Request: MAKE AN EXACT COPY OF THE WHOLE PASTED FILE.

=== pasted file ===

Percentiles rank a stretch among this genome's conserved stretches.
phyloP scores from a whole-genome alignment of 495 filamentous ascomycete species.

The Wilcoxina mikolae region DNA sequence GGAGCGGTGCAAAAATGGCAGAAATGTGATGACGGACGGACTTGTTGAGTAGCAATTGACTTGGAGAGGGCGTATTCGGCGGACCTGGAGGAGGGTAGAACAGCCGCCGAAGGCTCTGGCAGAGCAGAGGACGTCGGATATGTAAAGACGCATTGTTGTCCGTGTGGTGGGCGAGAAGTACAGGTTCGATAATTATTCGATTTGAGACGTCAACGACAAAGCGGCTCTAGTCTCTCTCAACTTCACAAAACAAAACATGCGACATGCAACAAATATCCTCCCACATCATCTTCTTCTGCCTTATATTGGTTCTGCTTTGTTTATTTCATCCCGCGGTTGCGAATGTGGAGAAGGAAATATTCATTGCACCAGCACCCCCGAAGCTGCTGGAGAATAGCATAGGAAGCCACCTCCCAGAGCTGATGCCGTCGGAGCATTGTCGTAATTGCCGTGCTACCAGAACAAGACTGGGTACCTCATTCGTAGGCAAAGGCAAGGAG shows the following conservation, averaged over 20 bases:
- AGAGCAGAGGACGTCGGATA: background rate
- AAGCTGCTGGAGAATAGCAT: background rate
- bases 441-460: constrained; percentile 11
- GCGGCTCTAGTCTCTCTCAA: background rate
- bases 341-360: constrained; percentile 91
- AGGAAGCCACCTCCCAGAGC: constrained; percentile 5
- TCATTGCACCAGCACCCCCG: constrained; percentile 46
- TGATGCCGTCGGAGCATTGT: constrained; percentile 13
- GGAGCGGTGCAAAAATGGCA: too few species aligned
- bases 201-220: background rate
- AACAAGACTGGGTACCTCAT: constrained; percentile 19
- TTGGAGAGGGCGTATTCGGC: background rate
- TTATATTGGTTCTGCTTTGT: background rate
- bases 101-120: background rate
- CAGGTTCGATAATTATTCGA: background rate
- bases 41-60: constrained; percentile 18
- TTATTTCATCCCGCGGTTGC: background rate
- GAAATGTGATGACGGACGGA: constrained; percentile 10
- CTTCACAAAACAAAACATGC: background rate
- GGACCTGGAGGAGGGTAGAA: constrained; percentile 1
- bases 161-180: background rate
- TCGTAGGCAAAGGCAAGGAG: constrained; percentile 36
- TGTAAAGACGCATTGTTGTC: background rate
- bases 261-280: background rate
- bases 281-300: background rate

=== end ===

Percentiles rank a stretch among this genome's conserved stretches.
phyloP scores from a whole-genome alignment of 495 filamentous ascomycete species.

The Wilcoxina mikolae region DNA sequence GGAGCGGTGCAAAAATGGCAGAAATGTGATGACGGACGGACTTGTTGAGTAGCAATTGACTTGGAGAGGGCGTATTCGGCGGACCTGGAGGAGGGTAGAACAGCCGCCGAAGGCTCTGGCAGAGCAGAGGACGTCGGATATGTAAAGACGCATTGTTGTCCGTGTGGTGGGCGAGAAGTACAGGTTCGATAATTATTCGATTTGAGACGTCAACGACAAAGCGGCTCTAGTCTCTCTCAACTTCACAAAACAAAACATGCGACATGCAACAAATATCCTCCCACATCATCTTCTTCTGCCTTATATTGGTTCTGCTTTGTTTATTTCATCCCGCGGTTGCGAATGTGGAGAAGGAAATATTCATTGCACCAGCACCCCCGAAGCTGCTGGAGAATAGCATAGGAAGCCACCTCCCAGAGCTGATGCCGTCGGAGCATTGTCGTAATTGCCGTGCTACCAGAACAAGACTGGGTACCTCATTCGTAGGCAAAGGCAAGGAG shows the following conservation, averaged over 20 bases:
- AGAGCAGAGGACGTCGGATA: background rate
- AAGCTGCTGGAGAATAGCAT: background rate
- bases 441-460: constrained; percentile 11
- GCGGCTCTAGTCTCTCTCAA: background rate
- bases 341-360: constrained; percentile 91
- AGGAAGCCACCTCCCAGAGC: constrained; percentile 5
- TCATTGCACCAGCACCCCCG: constrained; percentile 46
- TGATGCCGTCGGAGCATTGT: constrained; percentile 13
- GGAGCGGTGCAAAAATGGCA: too few species aligned
- bases 201-220: background rate
- AACAAGACTGGGTACCTCAT: constrained; percentile 19
- TTGGAGAGGGCGTATTCGGC: background rate
- TTATATTGGTTCTGCTTTGT: background rate
- bases 101-120: background rate
- CAGGTTCGATAATTATTCGA: background rate
- bases 41-60: constrained; percentile 18
- TTATTTCATCCCGCGGTTGC: background rate
- GAAATGTGATGACGGACGGA: constrained; percentile 10
- CTTCACAAAACAAAACATGC: background rate
- GGACCTGGAGGAGGGTAGAA: constrained; percentile 1
- bases 161-180: background rate
- TCGTAGGCAAAGGCAAGGAG: constrained; percentile 36
- TGTAAAGACGCATTGTTGTC: background rate
- bases 261-280: background rate
- bases 281-300: background rate